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How Netflix Is Changing Content Curation

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What is Netflix?

On the surface Netflix seems like an entertainment platform. We use Netflix to stream and order movies. We use Amazon to download and order books. Like Amazon Netflix knows what business they are really in – the information business.

More accurate to say Netflix and Amazon are in the “Infinite information business”. Movies and books are proxies being used to mine information about customers. Once Netflix knows someone watches Ken Burns documentaries, likes Pulp Fiction and The Godfather modeling what beer they drink, car they drive and what food coupons are most likely to be redeemed.

Information is the dividing line between web and print catalogs. Both want and use customer information. Print cataloguers believe they are in a present and ship merchandise business. Amazon and Netflix know they are in the information business.

Curation Is Different Too

How information is curated is different too. Print cataloguers and big box retailers view information as a means to a greater end – customer service. Online retailers understand information is the pot of gold at the end of a rainbow of means.

Netflix’s + Roku’s construction of their reviews based inside out curation demonstrates the difference between catalog and big box merchants and their online counterparts. Netflix creates an algorithm capable of spinning and snipping their inventory so it fits like a glove.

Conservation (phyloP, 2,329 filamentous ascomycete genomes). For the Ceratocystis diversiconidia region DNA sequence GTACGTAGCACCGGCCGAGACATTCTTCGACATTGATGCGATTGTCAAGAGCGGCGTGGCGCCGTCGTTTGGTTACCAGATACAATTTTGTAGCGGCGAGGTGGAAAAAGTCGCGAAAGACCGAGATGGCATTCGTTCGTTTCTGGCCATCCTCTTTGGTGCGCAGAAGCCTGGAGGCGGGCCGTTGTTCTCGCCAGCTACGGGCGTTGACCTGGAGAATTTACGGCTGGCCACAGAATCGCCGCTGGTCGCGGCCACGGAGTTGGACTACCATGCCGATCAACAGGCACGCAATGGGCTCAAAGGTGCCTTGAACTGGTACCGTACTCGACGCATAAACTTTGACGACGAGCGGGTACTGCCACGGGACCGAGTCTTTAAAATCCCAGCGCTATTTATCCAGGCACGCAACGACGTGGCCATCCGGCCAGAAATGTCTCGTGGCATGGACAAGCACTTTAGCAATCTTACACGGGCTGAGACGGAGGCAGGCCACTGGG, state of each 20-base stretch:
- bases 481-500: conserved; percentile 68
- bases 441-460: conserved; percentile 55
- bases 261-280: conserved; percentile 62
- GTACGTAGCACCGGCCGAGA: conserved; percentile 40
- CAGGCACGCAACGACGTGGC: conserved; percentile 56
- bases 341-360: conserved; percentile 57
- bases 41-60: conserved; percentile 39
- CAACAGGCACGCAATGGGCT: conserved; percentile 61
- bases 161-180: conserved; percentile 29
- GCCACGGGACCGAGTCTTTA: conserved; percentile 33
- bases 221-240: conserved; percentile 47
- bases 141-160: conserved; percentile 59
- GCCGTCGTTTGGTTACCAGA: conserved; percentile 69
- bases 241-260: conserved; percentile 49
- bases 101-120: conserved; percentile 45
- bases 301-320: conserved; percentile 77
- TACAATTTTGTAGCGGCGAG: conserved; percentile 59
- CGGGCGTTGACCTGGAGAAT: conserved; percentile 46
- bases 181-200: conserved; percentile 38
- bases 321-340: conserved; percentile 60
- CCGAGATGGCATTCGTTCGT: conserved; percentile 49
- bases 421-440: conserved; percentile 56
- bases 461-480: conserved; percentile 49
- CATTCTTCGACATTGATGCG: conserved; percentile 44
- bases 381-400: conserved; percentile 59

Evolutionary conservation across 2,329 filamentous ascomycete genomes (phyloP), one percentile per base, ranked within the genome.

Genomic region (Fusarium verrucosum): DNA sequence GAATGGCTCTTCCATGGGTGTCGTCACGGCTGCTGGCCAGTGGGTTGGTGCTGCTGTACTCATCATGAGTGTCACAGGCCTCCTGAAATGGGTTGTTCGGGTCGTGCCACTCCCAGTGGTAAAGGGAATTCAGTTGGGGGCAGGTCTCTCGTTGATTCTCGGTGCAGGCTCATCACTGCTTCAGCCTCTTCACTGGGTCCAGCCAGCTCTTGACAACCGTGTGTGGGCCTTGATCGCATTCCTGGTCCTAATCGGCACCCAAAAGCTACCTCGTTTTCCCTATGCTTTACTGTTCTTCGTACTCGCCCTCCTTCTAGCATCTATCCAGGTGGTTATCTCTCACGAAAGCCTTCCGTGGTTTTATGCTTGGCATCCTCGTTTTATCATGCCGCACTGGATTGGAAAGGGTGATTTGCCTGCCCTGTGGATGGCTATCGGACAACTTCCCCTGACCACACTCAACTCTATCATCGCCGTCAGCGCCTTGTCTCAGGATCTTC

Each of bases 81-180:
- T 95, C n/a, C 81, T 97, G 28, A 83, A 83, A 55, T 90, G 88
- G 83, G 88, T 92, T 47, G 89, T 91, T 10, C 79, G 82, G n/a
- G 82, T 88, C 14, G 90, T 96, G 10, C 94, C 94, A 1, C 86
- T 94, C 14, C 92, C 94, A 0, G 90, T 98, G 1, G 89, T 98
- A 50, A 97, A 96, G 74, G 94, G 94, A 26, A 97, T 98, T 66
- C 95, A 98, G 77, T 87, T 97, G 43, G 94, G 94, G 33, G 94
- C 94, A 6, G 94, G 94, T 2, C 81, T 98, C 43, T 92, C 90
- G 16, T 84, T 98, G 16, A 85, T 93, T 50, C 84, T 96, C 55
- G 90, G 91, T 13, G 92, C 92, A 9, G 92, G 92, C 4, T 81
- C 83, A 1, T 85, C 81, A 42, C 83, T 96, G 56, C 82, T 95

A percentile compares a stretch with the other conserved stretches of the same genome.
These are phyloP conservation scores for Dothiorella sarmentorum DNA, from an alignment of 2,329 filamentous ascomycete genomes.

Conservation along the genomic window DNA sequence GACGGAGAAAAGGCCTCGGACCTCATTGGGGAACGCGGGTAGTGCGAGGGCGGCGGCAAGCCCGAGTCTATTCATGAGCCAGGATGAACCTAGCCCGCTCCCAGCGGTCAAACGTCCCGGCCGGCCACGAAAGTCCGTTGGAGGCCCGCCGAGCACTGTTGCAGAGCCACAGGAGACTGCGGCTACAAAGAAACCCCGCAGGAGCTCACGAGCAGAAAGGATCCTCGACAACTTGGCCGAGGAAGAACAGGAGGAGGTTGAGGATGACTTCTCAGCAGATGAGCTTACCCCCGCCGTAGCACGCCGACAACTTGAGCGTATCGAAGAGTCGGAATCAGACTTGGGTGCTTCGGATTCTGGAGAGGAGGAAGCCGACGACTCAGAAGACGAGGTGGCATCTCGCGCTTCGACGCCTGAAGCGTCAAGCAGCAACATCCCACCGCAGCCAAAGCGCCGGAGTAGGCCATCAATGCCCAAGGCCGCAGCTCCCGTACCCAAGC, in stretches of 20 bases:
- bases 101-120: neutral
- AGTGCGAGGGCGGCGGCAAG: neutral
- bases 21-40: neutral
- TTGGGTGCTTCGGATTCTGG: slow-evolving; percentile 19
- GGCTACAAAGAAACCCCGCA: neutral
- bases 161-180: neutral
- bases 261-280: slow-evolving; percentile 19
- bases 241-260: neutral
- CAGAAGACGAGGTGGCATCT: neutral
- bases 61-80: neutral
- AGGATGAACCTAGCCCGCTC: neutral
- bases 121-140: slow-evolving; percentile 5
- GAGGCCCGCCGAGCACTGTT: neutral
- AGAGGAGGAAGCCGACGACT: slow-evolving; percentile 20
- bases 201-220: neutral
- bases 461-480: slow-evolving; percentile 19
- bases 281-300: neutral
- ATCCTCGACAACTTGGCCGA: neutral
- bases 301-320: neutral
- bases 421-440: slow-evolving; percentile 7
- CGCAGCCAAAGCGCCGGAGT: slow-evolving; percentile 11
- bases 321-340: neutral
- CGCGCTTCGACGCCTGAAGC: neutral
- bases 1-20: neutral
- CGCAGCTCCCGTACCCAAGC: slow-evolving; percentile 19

Netflix’s curation is “inside out” because, unlike its print and big box retailer cousins, Netflix doesn’t use information in an attempt to sharing increasingly relevant email marketing. Netflix curates merchandise based on their customer’s expressed likes and dislikes. The curation is the product as out lined in this Haiku Deck:

What Business Are We In?

Traditional retailers must feel like deer in the headlights. Blink and their entire world shifts. Online speed and scale matters more than “market share” or other outmoded ideas such as “mind share”. Macy’s may have 99% brand awareness, but if their online environment creates confusion and dissonance with their stores more than an opportunity is missed.

Every retailer who views their online ecosystem like an extension of their catalog or stores is ripe for the taking. Amazon and Netflix have no preconceived notions. Their expectations about customer behavior is, like the web itself, based on what is happening NOW.

Macy’s is a merchant. Wal-Mart is a logistics king. Both are vulnerable to Amazon and Netflix:

Online vs. Web retailers table via ScentTrail Marketing

Netflix doesn’t look as powerful on this chart as they actually are. Netflix doesn’t play well with Google possibly betraying a larger underlying strategy. Netflix looks better when traffic is the issue. US Traffic rank where lower is better proves the point:

Amazon #5
Netflix #25
Wal-Mart #23
Macy’s #80

The moment Netflix wants to be social or play the game by the social rules everyone else is now playing with they will be successful and Amazon and Wal-Mart better watch out.

 

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